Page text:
I admit that when I first heard of this museum, I had no idea who Heath Robinson was. I only had a flash of recognition when I started reading descriptions of some of his drawings. It turns out that he was an artist and illustrator who lived from 1872-1944, presumably at least some of that time in Pinner, though I don’t remember the museum explicitly stating such (according to their website, he moved out there after he was married), who is most famous for his drawings of strange gadgets and contraptions (he’s basically the British equivalent of Rube Goldberg, and interestingly, they were contemporaries, so I’m not actually sure who started drawing these things first, because the Heath Robinson Museum eschews all mention of his American counterpart. Which is probably also why I didn’t recognise the name at first, because Americans refer to those sort of fanciful machines as Rube Goldberg devices, rather than Heath Robinson devices like Brits do) and his illustrations of the “butterfly effect” (one of his drawings actually illustrates what happens when a butterfly decides to fly through a moving bridge, but other illustrations demonstrate the effects of chaos theory in a less literal manner). Basically, if you saw them, you’d probably know them, and happily, we can test that theory throughout this post using the photos.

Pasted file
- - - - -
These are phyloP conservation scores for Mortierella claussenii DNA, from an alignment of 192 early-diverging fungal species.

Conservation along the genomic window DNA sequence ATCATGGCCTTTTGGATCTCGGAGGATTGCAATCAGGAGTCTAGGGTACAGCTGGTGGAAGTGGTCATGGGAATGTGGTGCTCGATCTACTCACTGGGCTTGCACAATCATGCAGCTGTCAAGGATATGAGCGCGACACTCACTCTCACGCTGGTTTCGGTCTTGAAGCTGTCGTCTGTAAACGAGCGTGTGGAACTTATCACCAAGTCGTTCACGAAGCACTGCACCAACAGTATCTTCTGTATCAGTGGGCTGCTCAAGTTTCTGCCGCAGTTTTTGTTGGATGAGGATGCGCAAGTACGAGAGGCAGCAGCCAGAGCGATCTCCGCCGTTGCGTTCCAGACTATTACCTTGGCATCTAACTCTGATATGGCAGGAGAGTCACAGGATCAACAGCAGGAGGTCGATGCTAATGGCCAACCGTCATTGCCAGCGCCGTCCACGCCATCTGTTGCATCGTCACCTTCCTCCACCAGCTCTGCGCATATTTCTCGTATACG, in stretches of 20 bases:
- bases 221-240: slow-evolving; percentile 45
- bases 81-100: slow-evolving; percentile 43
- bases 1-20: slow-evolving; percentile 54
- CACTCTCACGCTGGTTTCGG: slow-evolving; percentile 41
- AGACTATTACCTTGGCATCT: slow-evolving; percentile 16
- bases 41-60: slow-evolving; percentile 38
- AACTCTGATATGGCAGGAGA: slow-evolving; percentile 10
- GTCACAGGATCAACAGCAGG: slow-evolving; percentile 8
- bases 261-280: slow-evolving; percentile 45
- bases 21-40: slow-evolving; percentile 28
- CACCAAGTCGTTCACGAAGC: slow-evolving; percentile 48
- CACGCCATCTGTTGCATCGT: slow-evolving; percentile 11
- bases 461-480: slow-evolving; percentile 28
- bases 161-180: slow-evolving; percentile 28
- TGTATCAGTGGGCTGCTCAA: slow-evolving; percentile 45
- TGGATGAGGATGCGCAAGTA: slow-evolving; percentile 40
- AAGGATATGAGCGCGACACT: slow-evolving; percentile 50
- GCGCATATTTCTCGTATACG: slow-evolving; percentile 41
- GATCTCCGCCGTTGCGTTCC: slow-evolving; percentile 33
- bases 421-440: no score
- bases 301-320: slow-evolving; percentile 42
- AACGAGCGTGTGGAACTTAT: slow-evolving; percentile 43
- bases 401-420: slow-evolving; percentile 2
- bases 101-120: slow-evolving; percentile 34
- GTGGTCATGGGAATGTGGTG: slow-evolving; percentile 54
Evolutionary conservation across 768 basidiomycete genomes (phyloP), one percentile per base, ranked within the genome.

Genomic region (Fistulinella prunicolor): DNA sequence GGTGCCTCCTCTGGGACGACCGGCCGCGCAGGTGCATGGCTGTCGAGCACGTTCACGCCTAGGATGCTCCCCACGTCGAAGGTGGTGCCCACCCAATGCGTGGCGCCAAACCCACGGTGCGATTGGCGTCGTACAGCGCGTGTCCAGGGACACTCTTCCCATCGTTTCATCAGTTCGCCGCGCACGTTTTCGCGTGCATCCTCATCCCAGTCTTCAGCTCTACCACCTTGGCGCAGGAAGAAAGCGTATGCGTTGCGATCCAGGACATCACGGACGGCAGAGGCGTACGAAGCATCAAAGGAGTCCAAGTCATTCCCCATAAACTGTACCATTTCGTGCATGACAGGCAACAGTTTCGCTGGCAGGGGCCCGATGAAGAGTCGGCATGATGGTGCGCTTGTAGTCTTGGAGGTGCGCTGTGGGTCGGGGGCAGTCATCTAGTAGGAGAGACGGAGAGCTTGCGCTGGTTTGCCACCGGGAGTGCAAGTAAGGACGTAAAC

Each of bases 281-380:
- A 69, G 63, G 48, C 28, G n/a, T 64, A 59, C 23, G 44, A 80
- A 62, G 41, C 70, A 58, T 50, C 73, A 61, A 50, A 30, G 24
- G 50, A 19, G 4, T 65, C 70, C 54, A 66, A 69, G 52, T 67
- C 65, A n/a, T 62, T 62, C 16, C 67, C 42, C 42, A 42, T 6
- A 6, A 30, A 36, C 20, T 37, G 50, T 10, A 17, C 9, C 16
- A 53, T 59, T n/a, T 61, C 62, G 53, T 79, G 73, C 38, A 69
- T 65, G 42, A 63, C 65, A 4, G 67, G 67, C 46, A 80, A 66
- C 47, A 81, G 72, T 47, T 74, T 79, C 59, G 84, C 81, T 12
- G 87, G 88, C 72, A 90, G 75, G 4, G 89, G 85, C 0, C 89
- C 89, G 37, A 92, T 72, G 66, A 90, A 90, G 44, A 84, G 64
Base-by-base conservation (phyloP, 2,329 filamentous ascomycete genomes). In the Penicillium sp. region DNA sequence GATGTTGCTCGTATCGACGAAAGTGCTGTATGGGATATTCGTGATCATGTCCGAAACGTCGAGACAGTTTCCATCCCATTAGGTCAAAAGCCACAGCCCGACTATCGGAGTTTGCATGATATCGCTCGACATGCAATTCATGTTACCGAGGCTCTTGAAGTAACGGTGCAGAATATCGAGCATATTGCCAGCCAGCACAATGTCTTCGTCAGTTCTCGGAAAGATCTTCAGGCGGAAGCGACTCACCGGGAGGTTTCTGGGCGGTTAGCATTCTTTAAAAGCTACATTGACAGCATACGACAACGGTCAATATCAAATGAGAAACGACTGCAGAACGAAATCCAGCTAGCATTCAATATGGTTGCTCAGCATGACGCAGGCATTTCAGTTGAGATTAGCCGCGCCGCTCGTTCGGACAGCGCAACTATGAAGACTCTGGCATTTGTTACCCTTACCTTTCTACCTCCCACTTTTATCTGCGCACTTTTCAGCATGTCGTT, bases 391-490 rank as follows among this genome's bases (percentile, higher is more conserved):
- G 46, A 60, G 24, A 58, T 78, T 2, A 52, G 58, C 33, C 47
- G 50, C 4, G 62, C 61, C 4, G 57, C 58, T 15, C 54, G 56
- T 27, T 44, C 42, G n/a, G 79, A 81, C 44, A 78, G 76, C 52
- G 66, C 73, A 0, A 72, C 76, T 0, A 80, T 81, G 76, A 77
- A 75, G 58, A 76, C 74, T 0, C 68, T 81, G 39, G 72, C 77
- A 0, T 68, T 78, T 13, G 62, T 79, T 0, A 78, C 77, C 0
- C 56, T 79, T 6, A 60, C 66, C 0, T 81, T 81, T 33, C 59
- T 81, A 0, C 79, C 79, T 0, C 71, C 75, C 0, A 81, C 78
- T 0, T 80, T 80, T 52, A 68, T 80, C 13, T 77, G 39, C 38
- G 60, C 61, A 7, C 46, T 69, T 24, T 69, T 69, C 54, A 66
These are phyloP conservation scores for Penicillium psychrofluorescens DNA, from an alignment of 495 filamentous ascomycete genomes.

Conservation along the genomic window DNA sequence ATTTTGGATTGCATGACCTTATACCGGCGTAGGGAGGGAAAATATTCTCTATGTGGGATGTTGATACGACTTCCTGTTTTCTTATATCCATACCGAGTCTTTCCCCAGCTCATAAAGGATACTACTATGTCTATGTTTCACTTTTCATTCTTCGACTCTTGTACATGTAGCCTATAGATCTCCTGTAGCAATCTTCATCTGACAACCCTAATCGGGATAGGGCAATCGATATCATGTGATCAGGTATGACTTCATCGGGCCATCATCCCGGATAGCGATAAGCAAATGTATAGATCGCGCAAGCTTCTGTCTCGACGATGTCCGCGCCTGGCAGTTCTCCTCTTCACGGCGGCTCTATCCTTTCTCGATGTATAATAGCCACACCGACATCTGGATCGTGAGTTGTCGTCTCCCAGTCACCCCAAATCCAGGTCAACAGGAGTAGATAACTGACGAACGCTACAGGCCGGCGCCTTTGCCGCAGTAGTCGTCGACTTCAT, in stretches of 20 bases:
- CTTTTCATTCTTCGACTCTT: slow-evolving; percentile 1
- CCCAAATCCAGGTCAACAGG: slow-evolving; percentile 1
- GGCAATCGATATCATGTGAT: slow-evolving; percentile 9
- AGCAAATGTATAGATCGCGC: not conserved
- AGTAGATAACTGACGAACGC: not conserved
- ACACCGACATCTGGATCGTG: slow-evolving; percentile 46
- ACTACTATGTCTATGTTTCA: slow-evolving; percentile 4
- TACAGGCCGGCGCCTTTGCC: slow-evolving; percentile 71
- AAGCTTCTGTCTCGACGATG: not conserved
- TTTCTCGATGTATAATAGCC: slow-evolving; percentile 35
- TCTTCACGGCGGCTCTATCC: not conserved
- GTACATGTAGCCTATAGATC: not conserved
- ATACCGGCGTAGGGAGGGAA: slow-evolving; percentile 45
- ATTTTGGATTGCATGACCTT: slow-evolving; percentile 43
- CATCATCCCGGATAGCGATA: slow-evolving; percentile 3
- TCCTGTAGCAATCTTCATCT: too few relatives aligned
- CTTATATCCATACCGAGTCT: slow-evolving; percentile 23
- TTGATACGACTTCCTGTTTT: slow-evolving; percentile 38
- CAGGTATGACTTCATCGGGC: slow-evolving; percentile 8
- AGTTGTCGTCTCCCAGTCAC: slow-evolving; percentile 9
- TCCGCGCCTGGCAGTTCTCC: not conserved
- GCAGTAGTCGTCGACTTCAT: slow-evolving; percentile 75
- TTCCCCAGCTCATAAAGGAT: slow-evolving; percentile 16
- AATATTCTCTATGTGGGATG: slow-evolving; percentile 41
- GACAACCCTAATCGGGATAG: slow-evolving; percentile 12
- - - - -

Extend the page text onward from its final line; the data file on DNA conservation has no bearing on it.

The main room had a timeline running all along the walls at about waist height with detailed information about the different phases of Robinson’s career: he started out as an illustrator, and did editions of some major works, including A Midsummer Night’s Dream, Edgar Allan Poe’s poems, and some of Kipling’s stories. He then became a cartoonist, and made some quite funny cartoons during WWI, and moved on to drawing the unusual gadgets that his name would become synonymous with (at least in Britain). He also took up watercolour painting later in life, and returned to gentle lampooning during WWII until his death in 1944.

  

The timeline was accompanied all along, naturally enough, by Robinson’s cartoons and illustrations, and these were truly the highlight of the museum. Some of his drawings were downright hilarious. I particularly liked some of his promotional cartoons for companies like Thomas and Green Paper Makers, as shown above.